The business use case for Google Glass in solar installation

I had the chance to test some Google Glass recently, and assess its capability to make calls, capture video, photos and access short bursts of information. My overall impression was that the technology will have more potential than many give it credit for, and those that are dismissing it as a fad that will only be attractive to hard core tech geeks are missing the point.

To be sure, there is some inevitable eye strain that I felt. To access the screen, one has to look up and to the right. But there are many valuable applications. The glasses are capable of taking pictures quickly and responding to voice commands. The phone interface is very interesting because it has the potential to disrupt the smart phone as the core device for phone calls, texting and accessing apps, particularly if voice commands take off. This may seem crazy now but then again ten years ago few thought a touchscreen tablet would ever start to eat into laptop sales.

Capabilities aside, the reason I’ve been curious about Google Glass has more to do with their potential use in business applications. In particular, that Google glass could find a place in the solar installation and servicing industry.

Adweek has reported on Sullivan Solar Power, a Southern California residential and commercial solar installer. So far the company is testing Google glass with its service technicians, allowing them to navigate rooftops and make phone calls while their hands remain free. They’re also able to take photographs and report back data such as kilowatt per hour power production metrics to a field office. The realtime image capability allows outside experts back at a home office environment to assess the functioning of systems and answer questions.

The efficiencies here are pretty straight forward.  Experts don’t have to travel to a location and can easily communicate with multiple installers in the field. Additionally, there are theoretical productivity and safety gains from not having to have field technicians hold an actual phone.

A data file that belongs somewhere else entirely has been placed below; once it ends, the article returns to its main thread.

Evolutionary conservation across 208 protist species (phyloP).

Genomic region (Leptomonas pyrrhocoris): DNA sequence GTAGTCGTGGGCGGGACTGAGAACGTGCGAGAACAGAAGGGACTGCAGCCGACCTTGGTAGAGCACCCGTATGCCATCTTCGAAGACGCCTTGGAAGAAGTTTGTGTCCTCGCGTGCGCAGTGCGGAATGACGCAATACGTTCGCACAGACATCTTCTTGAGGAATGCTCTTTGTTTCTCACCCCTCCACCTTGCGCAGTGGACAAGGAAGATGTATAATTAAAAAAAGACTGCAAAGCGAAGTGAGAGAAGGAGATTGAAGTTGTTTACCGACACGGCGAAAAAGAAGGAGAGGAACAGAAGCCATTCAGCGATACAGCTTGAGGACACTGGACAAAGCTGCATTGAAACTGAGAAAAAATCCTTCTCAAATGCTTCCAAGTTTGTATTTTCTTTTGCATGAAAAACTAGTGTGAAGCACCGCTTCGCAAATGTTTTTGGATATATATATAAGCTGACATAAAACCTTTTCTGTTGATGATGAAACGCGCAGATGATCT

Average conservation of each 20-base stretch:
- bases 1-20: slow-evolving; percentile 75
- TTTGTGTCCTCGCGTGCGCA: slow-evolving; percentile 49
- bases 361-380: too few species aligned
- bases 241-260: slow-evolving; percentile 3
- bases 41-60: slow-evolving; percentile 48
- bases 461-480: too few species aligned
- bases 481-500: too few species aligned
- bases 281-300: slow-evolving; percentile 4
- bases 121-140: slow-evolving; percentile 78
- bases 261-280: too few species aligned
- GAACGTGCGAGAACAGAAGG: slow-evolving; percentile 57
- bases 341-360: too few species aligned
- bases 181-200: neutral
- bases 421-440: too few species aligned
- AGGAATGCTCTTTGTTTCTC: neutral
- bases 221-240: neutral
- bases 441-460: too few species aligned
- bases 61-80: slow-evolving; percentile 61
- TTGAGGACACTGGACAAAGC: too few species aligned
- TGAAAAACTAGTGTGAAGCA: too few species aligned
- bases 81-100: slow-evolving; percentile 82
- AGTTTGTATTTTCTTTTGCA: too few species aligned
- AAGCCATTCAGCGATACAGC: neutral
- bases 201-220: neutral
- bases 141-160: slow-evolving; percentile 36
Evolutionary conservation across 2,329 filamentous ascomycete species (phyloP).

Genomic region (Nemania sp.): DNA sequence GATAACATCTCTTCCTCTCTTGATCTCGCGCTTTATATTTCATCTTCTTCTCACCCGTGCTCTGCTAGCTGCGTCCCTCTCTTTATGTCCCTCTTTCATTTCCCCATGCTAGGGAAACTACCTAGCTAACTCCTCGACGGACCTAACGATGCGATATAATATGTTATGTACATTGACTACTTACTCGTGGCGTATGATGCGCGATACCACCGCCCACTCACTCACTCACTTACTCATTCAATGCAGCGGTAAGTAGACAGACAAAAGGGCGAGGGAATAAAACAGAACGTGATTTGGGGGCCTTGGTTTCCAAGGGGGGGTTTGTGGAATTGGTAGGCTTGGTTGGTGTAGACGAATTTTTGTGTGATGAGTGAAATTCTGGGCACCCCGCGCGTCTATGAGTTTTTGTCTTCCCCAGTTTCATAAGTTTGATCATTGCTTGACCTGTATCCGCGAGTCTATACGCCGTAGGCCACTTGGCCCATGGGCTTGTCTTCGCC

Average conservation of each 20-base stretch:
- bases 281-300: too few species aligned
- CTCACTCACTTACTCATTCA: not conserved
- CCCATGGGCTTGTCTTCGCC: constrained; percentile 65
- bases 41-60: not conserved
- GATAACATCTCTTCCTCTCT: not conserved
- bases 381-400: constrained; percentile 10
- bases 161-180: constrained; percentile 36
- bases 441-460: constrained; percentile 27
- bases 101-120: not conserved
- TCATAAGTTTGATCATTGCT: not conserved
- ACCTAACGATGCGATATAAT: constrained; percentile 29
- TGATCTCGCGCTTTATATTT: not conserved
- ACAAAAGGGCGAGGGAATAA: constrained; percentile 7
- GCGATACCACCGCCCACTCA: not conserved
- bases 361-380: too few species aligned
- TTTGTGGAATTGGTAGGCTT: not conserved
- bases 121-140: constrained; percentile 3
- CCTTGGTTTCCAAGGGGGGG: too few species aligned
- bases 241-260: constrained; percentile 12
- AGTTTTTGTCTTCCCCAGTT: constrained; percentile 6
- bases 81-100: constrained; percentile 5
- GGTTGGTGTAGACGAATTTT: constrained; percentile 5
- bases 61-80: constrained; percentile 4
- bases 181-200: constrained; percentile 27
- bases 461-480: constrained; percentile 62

Sullivan Solar has actually built a dedicated app for its Google Glass, an app it claims is the first Google Glass app in the entire renewable energy industry. The company wouldn’t reveal full capabilities of the app, but it appears to easily house a database of customers, their locations and any relevant technical photographs of the installation site.

It also has in depth inventory information. In one demo, Sullivan Power director of IT Mike Chagala, uses the app to easily locate inventory information on microinvertors, including technical specs like maxium voltage and current. Chagala has indicated that he’s already seeing a healthy ROI, enough to justify the reported $299 price tag that some analysts are predicting for Google Glass.

The use case in solar installation is interesting, and I think Google Glass could have use for other cleantech industries highly reliant on a work force that is often on the street diagnosing problems. Utilities with field technicians could easily communicate images and data to the back office to improve outage response times and the efficiency of service calls.

In the end, I’m actually more optimistic about the business applications of Google Glass than the consumer applications. There’s this quandary that wearables designers have to address. On the one hand, the attractiveness of something like Google Glass is that we can get a reliable stream of information without having to look at our phones. On the other hand that stream of information can grow tiresome and distracting, particularly when it requires an upward motion of the eyes that one Google Glass field tester noted to me can get tiring.

But in a business context where the Glass is being used for specific purposes to access information or make a connection in order to achieve an outcome, there’s a certain clear usefulness to the product that justifies its use. Expected to hit the market in 2014, time will only tell where the glasses find the most use, but I’m guessing that the business sector will be the first area where the cost of deploying a workforce with the glasses can be justified.